KEY TRENDS IN LAW AND POLICY REGARDING
NUCLEAR ENERGY AND MATERIALS
In a recent LawFlash, lawyers Alex Polonsky and Grant Eskelsen discuss the US Department of Energy’s (DOE) final rule imposing financial penalties for unintentional violations of 10 CFR Part 810. The rule represents a major change in how the DOE encourages and enforces compliance with Part 810.
Good news for Mexico—and a potential farewell to Egypt and South Africa: It’s time to look out for the Department of Energy National Nuclear Security Administration’s (NNSA) changes to the list of generally authorized countries that appear in Appendix A to 10 CFR Part 810 (Appendix A).
It’s getting harder to send anything from the US to Russia, including radioactive materials and nuclear-related equipment. Below are some recent examples of actions that the US government has taken to clamp down on nuclear trade with Russia. In this ever-changing geopolitical landscape, exporters must maintain export compliance vigilance for the items and technology they export.
A group of four US senators introduced a bill on March 16 to ban imports of uranium products from the Russian Federation. If enacted, such a ban could complicate the refueling of existing commercial reactors in the United States that rely on Russian uranium products. A ban also could extend the schedule in the United States for deploying some advanced reactors, because Russia is a key source of the high-assay, low enriched uranium (HALEU) they plan to use. In a related development, Russia is considering a ban on uranium exports to the United States in retaliation for the most recent energy sanctions on Russia.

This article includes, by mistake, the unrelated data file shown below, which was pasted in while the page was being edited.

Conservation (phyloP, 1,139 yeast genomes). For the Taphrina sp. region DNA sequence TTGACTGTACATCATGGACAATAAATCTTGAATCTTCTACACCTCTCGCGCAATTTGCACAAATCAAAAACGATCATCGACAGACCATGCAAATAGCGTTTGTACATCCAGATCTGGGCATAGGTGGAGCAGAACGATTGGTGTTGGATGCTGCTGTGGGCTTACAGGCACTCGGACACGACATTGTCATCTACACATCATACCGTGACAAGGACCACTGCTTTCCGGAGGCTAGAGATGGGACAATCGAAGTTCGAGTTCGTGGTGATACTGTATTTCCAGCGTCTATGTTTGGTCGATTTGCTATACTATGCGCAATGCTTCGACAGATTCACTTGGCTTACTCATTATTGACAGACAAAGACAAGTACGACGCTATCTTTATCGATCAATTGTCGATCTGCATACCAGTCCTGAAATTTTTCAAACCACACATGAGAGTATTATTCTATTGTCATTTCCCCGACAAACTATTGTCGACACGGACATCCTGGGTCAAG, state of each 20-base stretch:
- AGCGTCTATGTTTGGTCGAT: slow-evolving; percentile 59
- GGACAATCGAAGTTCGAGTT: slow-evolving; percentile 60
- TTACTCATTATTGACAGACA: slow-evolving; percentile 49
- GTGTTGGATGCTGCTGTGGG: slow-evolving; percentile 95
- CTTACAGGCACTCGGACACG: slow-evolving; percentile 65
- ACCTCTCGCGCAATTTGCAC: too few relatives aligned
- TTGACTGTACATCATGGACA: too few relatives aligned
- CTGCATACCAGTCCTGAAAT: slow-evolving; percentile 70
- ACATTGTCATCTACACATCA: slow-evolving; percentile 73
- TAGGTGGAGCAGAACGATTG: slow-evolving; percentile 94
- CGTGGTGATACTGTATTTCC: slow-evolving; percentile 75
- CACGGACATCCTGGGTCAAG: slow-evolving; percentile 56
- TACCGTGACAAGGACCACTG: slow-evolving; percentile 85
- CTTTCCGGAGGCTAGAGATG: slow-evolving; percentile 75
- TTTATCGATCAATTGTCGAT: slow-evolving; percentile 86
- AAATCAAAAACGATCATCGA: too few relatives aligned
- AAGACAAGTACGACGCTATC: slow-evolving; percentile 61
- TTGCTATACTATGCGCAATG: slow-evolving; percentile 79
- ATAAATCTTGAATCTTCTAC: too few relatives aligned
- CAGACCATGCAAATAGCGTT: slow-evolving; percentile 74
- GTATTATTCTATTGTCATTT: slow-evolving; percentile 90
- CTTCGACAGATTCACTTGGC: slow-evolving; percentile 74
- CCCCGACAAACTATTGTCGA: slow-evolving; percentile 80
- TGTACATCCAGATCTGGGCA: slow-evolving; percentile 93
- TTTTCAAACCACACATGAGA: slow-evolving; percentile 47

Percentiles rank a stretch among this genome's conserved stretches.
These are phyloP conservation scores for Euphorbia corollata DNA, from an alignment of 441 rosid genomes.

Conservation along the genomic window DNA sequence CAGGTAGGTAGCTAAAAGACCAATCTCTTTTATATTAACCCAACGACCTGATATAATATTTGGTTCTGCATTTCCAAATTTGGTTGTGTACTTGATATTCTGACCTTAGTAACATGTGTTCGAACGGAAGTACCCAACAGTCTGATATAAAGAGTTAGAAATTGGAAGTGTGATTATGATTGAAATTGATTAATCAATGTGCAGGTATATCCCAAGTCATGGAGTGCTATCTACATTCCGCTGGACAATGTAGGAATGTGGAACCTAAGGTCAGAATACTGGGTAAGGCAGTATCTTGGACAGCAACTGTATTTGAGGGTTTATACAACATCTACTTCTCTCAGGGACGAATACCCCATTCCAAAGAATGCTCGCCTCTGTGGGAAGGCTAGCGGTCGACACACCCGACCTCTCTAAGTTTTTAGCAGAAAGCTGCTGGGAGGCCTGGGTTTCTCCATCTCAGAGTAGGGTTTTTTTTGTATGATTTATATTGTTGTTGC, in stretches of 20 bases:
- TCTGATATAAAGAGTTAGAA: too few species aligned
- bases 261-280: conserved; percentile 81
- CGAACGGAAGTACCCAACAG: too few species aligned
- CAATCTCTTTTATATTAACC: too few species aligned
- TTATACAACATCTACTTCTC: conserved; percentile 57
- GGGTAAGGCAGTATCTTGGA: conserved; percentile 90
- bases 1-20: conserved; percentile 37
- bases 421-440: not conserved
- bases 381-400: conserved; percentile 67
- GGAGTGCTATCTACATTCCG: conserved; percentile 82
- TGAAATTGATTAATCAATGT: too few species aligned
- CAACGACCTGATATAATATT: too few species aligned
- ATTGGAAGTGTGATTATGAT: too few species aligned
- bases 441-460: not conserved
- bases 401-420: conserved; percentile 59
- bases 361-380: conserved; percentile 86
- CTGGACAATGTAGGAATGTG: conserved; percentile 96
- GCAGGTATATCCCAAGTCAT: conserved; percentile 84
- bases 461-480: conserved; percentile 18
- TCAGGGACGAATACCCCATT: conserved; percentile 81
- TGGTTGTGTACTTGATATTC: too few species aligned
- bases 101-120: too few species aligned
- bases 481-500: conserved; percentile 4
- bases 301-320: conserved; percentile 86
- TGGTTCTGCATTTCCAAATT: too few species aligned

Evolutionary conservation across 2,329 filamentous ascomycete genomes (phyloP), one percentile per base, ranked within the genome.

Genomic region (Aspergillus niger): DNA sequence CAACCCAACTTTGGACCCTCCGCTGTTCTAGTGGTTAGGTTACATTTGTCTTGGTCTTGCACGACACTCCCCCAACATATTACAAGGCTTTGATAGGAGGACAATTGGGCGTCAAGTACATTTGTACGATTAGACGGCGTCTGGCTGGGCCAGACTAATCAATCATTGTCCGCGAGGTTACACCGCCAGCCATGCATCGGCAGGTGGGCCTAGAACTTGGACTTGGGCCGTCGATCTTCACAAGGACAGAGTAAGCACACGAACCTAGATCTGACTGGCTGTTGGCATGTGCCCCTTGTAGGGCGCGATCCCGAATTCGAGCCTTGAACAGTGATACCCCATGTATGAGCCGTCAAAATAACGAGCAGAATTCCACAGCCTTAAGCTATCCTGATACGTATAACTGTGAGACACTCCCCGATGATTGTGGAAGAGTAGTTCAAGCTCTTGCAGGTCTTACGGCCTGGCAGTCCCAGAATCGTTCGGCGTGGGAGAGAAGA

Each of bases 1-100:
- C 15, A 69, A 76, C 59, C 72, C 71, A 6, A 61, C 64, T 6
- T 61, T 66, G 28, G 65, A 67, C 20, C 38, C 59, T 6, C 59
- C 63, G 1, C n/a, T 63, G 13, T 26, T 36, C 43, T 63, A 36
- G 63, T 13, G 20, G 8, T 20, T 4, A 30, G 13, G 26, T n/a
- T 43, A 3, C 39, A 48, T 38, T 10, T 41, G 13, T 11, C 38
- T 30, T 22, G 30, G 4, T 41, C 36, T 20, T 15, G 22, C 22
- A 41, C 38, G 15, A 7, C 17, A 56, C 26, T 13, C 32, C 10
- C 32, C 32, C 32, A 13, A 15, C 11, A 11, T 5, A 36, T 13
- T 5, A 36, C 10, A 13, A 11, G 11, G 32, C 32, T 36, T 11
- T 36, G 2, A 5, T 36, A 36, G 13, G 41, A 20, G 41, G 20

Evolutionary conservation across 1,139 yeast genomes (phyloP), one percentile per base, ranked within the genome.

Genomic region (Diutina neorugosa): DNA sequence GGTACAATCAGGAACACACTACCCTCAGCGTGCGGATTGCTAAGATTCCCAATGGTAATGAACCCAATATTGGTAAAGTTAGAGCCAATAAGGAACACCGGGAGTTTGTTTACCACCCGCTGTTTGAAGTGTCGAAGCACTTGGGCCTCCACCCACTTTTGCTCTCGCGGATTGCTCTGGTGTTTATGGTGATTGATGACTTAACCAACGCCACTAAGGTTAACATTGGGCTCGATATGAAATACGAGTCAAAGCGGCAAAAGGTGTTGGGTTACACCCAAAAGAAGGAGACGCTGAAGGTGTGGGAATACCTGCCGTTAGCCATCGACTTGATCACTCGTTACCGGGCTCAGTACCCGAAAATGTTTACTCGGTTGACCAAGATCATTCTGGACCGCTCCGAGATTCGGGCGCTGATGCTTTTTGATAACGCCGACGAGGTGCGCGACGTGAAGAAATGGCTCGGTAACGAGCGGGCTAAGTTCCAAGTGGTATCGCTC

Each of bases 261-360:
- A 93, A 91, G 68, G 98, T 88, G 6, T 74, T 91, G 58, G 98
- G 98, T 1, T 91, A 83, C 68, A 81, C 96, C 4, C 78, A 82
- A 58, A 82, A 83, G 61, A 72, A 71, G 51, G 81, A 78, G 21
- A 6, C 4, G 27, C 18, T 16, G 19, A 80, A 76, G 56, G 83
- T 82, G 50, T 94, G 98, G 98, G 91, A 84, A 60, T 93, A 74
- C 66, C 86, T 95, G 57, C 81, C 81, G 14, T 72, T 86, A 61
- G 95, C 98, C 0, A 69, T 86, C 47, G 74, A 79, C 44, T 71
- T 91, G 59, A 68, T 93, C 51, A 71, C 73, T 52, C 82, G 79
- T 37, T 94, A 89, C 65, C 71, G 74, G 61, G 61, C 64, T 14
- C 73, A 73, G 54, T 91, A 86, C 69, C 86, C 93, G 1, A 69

An NRC working group released a report on July 23 after conducting a “fundamental” review of 10 CFR Part 110 (Part 110) and the NRC’s readiness to license exports of advanced reactors and their associated nuclear material. The NRC concluded that it “is generally ready to license the export of advanced reactors and their associated materials and components,” but Part 110 could “benefit” from some clarifications because it generally is focused on light-water reactor (LWR) technology. The NRC’s proactive review is welcome news, demonstrating the agency’s commitment to becoming ready to license the next generation of nuclear reactor designs.

The US Department of Energy’s National Nuclear Security Administration (NNSA) has submitted its annual report on Transfers of Civil Nuclear Technology to Congress for fiscal year (FY) 2020. The report fulfills the agency’s obligation under Section 3136(e) of the National Defense Authorization Act for Fiscal Year 2016 to submit an annual report covering its review of applications under 10 CFR Part 810 to transfer US civil nuclear technology to foreign persons. Morgan Lewis tracks these annual reports; see link to our full analysis of the prior report (for FY 2019).

Executive Order 13920, “Securing the United States Bulk-Power System,” issued on May 1 limits the US use of bulk-power system equipment produced by “foreign adversaries.”
The US Department of Energy’s National Nuclear Security Administration (NNSA) submitted its annual report on Transfers of Civil Nuclear Technology to Congress for fiscal year (FY) 2019. The report fulfills the agency’s obligation under Section 3136(e) of the National Defense Authorization Act for Fiscal Year 2016 to submit an annual report covering its review of applications to transfer US civil nuclear technology to foreign persons.
A final rule issued by the US Department of Commerce’s Bureau of Industry and Security (BIS) on April 28 broadens license requirements in Part 744 of the Export Administration Regulations (EAR) to include military end users in China.
The US Department of Energy’s National Nuclear Security Administration (NNSA) recently posted guidelines on its continued operations during the coronavirus (COVID-19) pandemic. While NNSA personnel are mostly working remotely, the agency is otherwise operating business-as-usual.